This one is the story of the mountaineers that I met in my boyhood and young manhood, I fished with them, hunted with them, got lost with them, out in the wilderness. And this begins when I was just a kid, 8 or 9 years old and living in the city I found a half-mile patch of woods that the mansion was situated in, the owner had died and ghosts came back, we were told to stay out of there, but we went over there and I got interested. This started my early interest in having a cabin and getting into wild places and wilderness from the time I was about 8.
Q: And this book is called Adirondack Cabin Country?
Q: You say you lived in a city?
A: I was born in Albany, moved to Schenectady within a week, and then lived in that city, Bellevue, and then moved to Rotterdam, and then I came out here because I had an opportunity to restore the oldest house in Niskayuna, which is the house next to me….we grew up very poor, I had just one year of high school, and then I had to get out and work and took up the carpenter trade at 15, and finished at 19, the year Lindberg flew the Atlantic. I learned most of my trade in Cohoes and I commuted from Schenectady to Cohoes for four years, and then upon finishing started work in Schenectady house building. My houses are in the Dutch tradition, every one has a slate roof, fireplaces, plank floors and most of them have ancient beams like these here. The beams in my Adirondack Room were hewed by the Dutch in 1701. My brother Vincent just wrote a book, Old Dutch Barns in the New World, now being published.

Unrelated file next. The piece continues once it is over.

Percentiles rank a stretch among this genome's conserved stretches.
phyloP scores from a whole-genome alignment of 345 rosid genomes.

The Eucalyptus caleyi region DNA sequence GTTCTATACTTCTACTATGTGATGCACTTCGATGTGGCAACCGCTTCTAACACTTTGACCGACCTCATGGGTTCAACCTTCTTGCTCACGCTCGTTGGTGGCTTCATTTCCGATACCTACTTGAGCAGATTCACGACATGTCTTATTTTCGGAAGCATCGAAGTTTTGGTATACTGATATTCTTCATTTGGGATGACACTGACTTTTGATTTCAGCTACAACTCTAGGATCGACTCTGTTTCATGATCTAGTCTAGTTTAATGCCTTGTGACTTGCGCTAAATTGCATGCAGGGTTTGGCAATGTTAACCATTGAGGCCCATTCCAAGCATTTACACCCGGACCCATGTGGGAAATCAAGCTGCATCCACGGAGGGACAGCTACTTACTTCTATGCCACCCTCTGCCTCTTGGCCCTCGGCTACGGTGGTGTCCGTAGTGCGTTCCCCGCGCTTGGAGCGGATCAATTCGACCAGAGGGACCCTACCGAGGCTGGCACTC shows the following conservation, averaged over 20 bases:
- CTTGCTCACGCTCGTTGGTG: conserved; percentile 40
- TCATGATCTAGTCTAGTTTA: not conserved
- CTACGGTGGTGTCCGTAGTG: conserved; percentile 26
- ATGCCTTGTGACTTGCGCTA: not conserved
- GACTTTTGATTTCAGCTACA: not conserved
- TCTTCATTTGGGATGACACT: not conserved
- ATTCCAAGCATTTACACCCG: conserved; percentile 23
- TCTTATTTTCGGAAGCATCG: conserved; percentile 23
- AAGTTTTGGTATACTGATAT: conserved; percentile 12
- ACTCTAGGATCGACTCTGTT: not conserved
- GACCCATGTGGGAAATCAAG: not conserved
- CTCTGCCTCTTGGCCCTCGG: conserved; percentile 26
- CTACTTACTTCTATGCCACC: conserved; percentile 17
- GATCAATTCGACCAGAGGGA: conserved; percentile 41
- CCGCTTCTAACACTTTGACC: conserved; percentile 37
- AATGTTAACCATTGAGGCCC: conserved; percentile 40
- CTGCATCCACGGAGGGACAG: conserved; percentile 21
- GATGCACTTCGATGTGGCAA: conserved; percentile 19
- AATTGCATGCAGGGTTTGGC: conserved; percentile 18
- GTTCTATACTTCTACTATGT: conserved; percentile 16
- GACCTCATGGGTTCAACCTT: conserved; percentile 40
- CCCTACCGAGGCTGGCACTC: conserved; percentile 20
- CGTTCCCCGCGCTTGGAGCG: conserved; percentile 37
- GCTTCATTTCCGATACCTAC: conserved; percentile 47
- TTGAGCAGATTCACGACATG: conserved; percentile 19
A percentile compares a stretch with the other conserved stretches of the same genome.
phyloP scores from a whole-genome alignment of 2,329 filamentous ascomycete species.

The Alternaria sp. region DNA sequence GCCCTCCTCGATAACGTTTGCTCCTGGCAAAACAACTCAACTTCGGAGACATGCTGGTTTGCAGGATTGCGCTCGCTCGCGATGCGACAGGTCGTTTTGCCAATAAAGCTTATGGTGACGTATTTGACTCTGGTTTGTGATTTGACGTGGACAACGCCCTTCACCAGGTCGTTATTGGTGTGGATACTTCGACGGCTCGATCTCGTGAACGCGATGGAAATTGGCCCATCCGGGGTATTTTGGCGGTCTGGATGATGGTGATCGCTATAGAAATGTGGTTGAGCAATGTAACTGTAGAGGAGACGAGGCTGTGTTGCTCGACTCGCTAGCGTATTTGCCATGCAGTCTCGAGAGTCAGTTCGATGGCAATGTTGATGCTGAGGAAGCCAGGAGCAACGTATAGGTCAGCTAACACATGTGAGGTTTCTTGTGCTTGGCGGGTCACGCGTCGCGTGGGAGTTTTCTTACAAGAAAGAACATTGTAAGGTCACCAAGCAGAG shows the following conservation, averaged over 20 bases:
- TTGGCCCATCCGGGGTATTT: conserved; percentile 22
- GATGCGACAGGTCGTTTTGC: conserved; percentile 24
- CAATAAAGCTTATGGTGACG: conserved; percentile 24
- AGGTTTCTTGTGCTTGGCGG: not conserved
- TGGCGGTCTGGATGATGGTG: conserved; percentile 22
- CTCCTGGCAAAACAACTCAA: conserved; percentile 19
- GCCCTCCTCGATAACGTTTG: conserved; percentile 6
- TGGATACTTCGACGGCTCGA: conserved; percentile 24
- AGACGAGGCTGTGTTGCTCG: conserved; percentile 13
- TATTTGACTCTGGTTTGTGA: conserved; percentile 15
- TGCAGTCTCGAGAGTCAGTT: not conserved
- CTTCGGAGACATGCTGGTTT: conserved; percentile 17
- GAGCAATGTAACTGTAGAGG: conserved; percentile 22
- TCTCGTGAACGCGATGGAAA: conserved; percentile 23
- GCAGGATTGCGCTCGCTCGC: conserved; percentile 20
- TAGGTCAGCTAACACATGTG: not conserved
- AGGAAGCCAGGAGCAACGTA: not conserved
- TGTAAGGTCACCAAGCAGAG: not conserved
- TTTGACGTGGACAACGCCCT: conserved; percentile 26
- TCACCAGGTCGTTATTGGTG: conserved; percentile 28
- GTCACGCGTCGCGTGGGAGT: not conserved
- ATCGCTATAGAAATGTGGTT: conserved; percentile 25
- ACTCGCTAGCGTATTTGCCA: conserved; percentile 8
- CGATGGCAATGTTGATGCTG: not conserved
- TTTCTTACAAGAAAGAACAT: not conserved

Q: How old is this house?
A: I built it, in 1934, and I had no money. In fact, I lived in a tent in the woods back here while building it. The owner at that time had bought the land expecting it to be added to Schenectady’s Central Park, but it was not in the city, which worked against him that way, so he had a mind to develop it, but I convinced him that somewhere along the line a natural area here would be great, so after his death his family made it a nature sanctuary, called the Reist Wildlife Sanctuary.
But my main motivating activity has been in the Adirondacks…In the 1930s when I was involved with John Apperson. He was my mentor. And we were working for him, and his philosophy turned out the extraordinary fact that both Al Smith and Franklin Roosevelt were running for president of the United States, and they differed on the boundaries of the Adirondack Park. Al Smith listened to Apperson and said the Park should be much larger than it is, and the article tells how it happened. Roosevelt, as a result of our activity – and we were a leading factor in it – added one million, five hundred thousand acres to the Park. My cabin at that time was just outside the Park and when the new boundary came through, it was 31 miles inside the Park.